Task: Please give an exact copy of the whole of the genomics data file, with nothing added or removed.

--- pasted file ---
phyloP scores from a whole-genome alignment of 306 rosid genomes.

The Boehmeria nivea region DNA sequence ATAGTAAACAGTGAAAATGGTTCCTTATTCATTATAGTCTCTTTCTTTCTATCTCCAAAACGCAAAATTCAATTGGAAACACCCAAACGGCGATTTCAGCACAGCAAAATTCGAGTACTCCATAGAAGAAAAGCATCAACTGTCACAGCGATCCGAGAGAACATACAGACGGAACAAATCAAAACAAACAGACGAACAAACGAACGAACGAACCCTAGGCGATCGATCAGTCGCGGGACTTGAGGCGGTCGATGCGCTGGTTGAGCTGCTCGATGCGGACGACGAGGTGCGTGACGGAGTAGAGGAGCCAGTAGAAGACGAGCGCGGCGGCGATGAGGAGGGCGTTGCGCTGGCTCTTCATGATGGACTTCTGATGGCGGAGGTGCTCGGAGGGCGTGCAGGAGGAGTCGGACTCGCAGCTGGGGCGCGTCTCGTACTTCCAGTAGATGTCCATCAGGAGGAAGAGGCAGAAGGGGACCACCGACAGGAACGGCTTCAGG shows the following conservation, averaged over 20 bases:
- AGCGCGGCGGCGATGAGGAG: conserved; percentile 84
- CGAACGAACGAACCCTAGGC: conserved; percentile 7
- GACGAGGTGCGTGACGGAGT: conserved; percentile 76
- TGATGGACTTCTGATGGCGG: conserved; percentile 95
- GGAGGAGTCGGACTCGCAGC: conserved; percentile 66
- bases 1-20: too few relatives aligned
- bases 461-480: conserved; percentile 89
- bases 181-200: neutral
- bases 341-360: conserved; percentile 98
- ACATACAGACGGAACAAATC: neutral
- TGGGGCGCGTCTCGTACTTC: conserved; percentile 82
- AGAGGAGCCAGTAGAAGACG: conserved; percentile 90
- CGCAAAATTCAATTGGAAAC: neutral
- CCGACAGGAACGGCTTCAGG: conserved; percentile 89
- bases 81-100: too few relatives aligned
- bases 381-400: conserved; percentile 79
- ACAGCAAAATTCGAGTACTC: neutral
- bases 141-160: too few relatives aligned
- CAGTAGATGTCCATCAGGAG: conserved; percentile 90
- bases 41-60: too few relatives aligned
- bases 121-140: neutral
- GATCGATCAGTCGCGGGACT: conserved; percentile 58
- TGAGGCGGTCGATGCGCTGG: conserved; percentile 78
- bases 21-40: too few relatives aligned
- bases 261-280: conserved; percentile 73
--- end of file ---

phyloP scores from a whole-genome alignment of 306 rosid genomes.

The Boehmeria nivea region DNA sequence ATAGTAAACAGTGAAAATGGTTCCTTATTCATTATAGTCTCTTTCTTTCTATCTCCAAAACGCAAAATTCAATTGGAAACACCCAAACGGCGATTTCAGCACAGCAAAATTCGAGTACTCCATAGAAGAAAAGCATCAACTGTCACAGCGATCCGAGAGAACATACAGACGGAACAAATCAAAACAAACAGACGAACAAACGAACGAACGAACCCTAGGCGATCGATCAGTCGCGGGACTTGAGGCGGTCGATGCGCTGGTTGAGCTGCTCGATGCGGACGACGAGGTGCGTGACGGAGTAGAGGAGCCAGTAGAAGACGAGCGCGGCGGCGATGAGGAGGGCGTTGCGCTGGCTCTTCATGATGGACTTCTGATGGCGGAGGTGCTCGGAGGGCGTGCAGGAGGAGTCGGACTCGCAGCTGGGGCGCGTCTCGTACTTCCAGTAGATGTCCATCAGGAGGAAGAGGCAGAAGGGGACCACCGACAGGAACGGCTTCAGG shows the following conservation, averaged over 20 bases:
- AGCGCGGCGGCGATGAGGAG: conserved; percentile 84
- CGAACGAACGAACCCTAGGC: conserved; percentile 7
- GACGAGGTGCGTGACGGAGT: conserved; percentile 76
- TGATGGACTTCTGATGGCGG: conserved; percentile 95
- GGAGGAGTCGGACTCGCAGC: conserved; percentile 66
- bases 1-20: too few relatives aligned
- bases 461-480: conserved; percentile 89
- bases 181-200: neutral
- bases 341-360: conserved; percentile 98
- ACATACAGACGGAACAAATC: neutral
- TGGGGCGCGTCTCGTACTTC: conserved; percentile 82
- AGAGGAGCCAGTAGAAGACG: conserved; percentile 90
- CGCAAAATTCAATTGGAAAC: neutral
- CCGACAGGAACGGCTTCAGG: conserved; percentile 89
- bases 81-100: too few relatives aligned
- bases 381-400: conserved; percentile 79
- ACAGCAAAATTCGAGTACTC: neutral
- bases 141-160: too few relatives aligned
- CAGTAGATGTCCATCAGGAG: conserved; percentile 90
- bases 41-60: too few relatives aligned
- bases 121-140: neutral
- GATCGATCAGTCGCGGGACT: conserved; percentile 58
- TGAGGCGGTCGATGCGCTGG: conserved; percentile 78
- bases 21-40: too few relatives aligned
- bases 261-280: conserved; percentile 73